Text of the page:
Another thing I noticed is that C::B loads a lot of different "build systems" for different compilers at startup. Long startup times (especially on old computer) are a big trun off for IDE's such as Eclipse & Netbeans. Startup times can be much improved for C::B if it only loads what is needed and when it is needed.
If C::B could startup in < 1s to edit a simple text file I would be very tempted to use it for simple text editing and from there it is more tempting to also use it for code editing.
If C::B needs a few extra seconds for configuration purposes for the first compile / link cycle after startup that is not such a big deal. This probably is quite a lot of work for developers to implement but quite attractive for anyone seeking a responsive IDE.

Offline oBFusCATed

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Re: Giving some feedback: Why I quit using Codeblocks.
« Reply #4 on: March 26, 2018, 04:56:46 pm »
C::B does a whole lot more than "nothing" with source files. As an IDE it invokes a compiler with a whole lot of configurable options to make object files, and seeing on the command line output that the compiler / options are nowhere near what's in my makefile does not generate a warm fuzy feeling in my belly.

When using makefile projects C::B will invoke only make (or the executable specified in the options). If you see different options, then you're not using make or your make is using strange environment. But I guess this doesn't matter, because you won't try to investigate what is going wrong.

Quote
If C::B could startup in < 1s to edit a simple text file...
This is annoying, but requires quite a lot of effort to improved.
I find that wx3.x builds load quite a lot faster than wx2.8...

BTW: Also you're wrong about our userbase - most of the users are first time programmers. They use Code::Blocks because this is what they have installed in school. And very few of them are capable or willing to submit patches to the project.
« Last Edit: March 26, 2018, 04:59:03 pm by oBFusCATed »
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Offline paulvdh

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Re: Giving some feedback: Why I quit using Codeblocks.
« Reply #5 on: March 26, 2018, 07:04:40 pm »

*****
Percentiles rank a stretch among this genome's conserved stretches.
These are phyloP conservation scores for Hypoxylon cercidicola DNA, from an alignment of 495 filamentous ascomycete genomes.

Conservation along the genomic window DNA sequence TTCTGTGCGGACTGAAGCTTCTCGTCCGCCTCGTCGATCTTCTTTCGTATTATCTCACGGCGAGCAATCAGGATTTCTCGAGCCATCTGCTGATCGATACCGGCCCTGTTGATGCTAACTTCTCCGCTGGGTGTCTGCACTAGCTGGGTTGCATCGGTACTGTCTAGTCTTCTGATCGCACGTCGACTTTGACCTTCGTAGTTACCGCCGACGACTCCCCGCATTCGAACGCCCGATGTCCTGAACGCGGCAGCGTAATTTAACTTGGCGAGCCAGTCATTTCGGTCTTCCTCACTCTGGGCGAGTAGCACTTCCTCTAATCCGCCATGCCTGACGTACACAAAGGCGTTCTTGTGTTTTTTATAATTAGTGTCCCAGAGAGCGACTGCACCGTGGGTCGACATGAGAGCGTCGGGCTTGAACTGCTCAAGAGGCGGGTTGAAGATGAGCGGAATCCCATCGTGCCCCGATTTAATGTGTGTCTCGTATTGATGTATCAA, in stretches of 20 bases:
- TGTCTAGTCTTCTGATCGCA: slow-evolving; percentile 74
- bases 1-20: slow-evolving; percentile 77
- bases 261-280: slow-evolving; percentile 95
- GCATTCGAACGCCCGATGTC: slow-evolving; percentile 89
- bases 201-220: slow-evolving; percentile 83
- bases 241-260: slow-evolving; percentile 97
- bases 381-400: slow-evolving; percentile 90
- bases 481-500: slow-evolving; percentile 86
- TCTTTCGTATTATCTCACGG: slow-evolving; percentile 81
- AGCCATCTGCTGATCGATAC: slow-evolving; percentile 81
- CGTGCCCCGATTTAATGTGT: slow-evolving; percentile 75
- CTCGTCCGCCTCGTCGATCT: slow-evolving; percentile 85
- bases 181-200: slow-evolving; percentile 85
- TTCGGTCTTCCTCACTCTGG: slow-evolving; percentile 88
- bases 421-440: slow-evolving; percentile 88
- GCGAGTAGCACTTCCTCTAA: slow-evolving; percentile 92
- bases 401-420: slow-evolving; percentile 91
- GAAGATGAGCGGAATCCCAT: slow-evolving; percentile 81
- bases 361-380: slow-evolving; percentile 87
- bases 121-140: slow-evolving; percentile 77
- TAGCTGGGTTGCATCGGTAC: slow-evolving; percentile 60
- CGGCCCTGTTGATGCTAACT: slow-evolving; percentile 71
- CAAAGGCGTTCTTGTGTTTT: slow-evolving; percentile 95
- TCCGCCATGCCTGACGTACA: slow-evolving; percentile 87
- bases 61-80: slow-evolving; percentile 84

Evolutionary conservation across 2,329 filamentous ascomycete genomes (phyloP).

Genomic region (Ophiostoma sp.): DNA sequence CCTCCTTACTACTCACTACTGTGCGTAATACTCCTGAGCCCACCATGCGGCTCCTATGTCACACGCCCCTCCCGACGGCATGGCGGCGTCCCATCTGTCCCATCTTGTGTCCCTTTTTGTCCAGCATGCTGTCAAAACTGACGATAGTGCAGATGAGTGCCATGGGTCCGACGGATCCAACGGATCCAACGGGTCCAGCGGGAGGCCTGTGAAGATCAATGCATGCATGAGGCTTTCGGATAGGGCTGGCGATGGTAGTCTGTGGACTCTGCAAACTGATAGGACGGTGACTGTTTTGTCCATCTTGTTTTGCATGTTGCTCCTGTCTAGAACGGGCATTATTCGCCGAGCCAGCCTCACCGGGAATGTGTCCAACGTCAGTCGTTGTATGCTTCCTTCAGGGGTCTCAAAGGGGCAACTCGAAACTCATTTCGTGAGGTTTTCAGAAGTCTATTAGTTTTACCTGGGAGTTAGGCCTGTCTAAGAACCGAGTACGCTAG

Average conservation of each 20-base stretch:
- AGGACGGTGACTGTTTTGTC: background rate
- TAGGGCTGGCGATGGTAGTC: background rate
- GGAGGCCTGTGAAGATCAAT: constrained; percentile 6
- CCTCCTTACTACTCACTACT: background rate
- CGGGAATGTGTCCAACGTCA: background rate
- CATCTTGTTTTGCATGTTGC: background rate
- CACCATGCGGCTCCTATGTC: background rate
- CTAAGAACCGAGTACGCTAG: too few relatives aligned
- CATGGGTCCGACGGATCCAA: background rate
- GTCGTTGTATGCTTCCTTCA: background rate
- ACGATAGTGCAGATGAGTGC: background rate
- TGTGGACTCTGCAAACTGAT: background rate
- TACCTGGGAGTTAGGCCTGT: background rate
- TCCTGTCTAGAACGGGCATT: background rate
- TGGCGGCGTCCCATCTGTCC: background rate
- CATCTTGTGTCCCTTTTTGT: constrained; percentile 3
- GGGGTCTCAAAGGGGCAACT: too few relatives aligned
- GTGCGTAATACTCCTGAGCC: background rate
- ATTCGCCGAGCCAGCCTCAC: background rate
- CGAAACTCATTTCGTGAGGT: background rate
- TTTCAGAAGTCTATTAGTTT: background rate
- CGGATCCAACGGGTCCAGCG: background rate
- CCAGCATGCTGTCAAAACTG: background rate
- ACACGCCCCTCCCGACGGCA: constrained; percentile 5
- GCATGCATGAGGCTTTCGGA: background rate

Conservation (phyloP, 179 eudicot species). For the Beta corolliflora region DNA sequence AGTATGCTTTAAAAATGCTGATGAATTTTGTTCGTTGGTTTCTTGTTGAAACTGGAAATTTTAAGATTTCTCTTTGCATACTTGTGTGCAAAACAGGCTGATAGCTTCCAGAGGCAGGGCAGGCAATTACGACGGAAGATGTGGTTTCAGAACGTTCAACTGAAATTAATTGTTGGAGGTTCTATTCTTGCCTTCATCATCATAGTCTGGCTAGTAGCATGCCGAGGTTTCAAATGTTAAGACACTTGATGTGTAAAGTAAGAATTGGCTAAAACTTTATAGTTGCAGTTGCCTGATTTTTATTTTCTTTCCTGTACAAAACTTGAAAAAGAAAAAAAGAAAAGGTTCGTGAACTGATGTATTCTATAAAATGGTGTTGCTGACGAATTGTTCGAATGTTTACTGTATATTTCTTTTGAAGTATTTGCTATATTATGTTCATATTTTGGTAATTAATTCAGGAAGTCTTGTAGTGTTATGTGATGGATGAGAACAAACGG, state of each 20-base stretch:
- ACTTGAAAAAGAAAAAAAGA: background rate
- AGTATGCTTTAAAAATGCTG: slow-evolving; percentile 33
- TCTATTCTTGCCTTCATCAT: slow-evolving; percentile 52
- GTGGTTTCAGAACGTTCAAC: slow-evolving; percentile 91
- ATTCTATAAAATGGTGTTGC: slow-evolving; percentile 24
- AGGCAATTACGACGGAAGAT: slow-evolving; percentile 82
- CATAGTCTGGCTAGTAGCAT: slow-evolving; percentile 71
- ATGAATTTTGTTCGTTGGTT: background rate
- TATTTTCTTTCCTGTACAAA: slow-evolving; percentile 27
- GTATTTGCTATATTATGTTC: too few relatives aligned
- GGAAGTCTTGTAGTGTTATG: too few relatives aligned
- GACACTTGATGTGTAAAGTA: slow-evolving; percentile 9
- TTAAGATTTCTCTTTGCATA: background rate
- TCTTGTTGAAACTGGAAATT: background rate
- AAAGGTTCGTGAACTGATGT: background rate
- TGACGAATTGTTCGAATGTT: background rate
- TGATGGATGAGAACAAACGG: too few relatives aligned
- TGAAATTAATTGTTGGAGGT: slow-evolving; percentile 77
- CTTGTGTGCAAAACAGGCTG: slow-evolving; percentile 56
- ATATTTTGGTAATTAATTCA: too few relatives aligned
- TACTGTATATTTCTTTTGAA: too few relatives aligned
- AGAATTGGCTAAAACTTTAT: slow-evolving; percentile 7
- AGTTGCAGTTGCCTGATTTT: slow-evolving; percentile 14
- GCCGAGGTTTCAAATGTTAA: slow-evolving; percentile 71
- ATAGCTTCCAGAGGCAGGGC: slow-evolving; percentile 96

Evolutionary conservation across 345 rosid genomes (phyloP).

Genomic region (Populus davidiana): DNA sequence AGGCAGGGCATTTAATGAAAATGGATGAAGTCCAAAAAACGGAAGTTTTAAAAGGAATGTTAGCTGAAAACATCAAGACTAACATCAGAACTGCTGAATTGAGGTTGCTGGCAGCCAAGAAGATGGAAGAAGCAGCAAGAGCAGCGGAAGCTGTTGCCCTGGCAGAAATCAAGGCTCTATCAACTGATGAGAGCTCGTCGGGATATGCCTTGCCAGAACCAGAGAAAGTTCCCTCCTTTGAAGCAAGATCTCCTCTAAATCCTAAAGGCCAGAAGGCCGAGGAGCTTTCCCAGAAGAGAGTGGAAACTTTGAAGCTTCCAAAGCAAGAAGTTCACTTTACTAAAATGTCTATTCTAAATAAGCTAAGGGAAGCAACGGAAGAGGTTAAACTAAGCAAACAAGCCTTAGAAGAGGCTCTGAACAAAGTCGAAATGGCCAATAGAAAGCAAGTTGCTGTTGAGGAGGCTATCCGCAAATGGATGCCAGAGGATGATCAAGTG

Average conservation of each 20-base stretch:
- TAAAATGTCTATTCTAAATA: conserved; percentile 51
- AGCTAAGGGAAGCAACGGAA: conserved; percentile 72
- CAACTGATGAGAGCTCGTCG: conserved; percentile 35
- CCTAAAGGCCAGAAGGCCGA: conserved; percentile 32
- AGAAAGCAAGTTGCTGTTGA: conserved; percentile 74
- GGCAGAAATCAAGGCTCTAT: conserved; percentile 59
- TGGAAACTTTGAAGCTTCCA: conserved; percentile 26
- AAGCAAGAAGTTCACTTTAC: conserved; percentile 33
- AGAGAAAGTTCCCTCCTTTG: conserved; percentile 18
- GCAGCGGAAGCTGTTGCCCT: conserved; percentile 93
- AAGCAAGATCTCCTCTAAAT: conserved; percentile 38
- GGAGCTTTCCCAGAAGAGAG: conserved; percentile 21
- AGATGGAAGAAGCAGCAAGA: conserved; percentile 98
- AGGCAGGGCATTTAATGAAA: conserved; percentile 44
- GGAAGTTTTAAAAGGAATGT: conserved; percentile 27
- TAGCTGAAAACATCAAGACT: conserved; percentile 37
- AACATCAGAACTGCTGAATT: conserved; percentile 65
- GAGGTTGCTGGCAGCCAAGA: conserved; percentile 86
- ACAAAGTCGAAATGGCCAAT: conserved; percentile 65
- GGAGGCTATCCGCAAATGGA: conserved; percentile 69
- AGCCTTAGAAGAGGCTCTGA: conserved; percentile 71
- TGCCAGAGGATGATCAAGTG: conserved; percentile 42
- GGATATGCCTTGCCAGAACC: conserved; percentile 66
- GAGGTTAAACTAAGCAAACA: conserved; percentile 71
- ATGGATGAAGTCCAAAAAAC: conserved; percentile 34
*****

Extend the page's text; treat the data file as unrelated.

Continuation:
If you are interested in me generating some debug info I can re-install the C::B 16.xx version which comes with my package manager (Debian Buster). It's a fairly clean install of a new os, but I re-mounted my old /home HDD on the same place.

From memory:
The compiler output window generated all the wrong command line options which were clearly comming from internal settings, even though the "use Makefile" checkbox was Checked.
I got C::B to spit out a "make all" after I revived an old C::B project file from < 2015.
In that project file I saw a reference to an "AVR compiler".
When changing the compiler in the menu to another compiler, C::B could not compile anymore.
(Compiler not found message).
After changing it back to "AVR compiler" It used my makefile again.

Yet another confusion:
When replying to a post, the order of all posts in this tread swap around.

Offline BlueHazzard

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Re: Giving some feedback: Why I quit using Codeblocks.
« Reply #6 on: March 26, 2018, 07:45:22 pm »
Quote
Yet another confusion:
When replying to a post, the order of all posts in this tread swap around.
makes sense.... you reply to the last post, not to the first, so you can read it fast. Not everything is confusing ;) sometimes it is also convenience...
https://xkcd.com/1172/

I have created a ticket for one point of your critique, that i think is really point.
https://sourceforge.net/p/codeblocks/tickets/652/
With the ticket it won't get lost, and if the devs are ok to support it, i will "find" some "time" to implement it, after i have done all the other todos (many related to uC as it seems to be your main purpose)

Offline stahta01

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Re: Giving some feedback: Why I quit using Codeblocks.
« Reply #7 on: March 26, 2018, 08:00:15 pm »
Quote
Yet another confusion:
When replying to a post, the order of all posts in this tread swap around.
makes sense.... you reply to the last post, not to the first, so you can read it fast. Not everything is confusing ;) sometimes it is also convenience...
https://xkcd.com/1172/

I have created a ticket for one point of your critique, that i think is really point.
https://sourceforge.net/p/codeblocks/tickets/652/
With the ticket it won't get lost, and if the devs are ok to support it, i will "find" some "time" to implement it, after i have done all the other todos (many related to uC as it seems to be your main purpose)

That is a good idea for a change. I will see what items make sense to me to gray out when using a custom makefile.
I will be looking at only the compiler plugin [project/target] settings as things to gray out or not gray out.

Edit: All of the settings went away that I thought needed grayed out under Project Compiler settings; including some that I thought should not go away. So, I am confused on what to do.

Tim S.


« Last Edit: March 26, 2018, 08:09:05 pm by stahta01 »
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Offline stahta01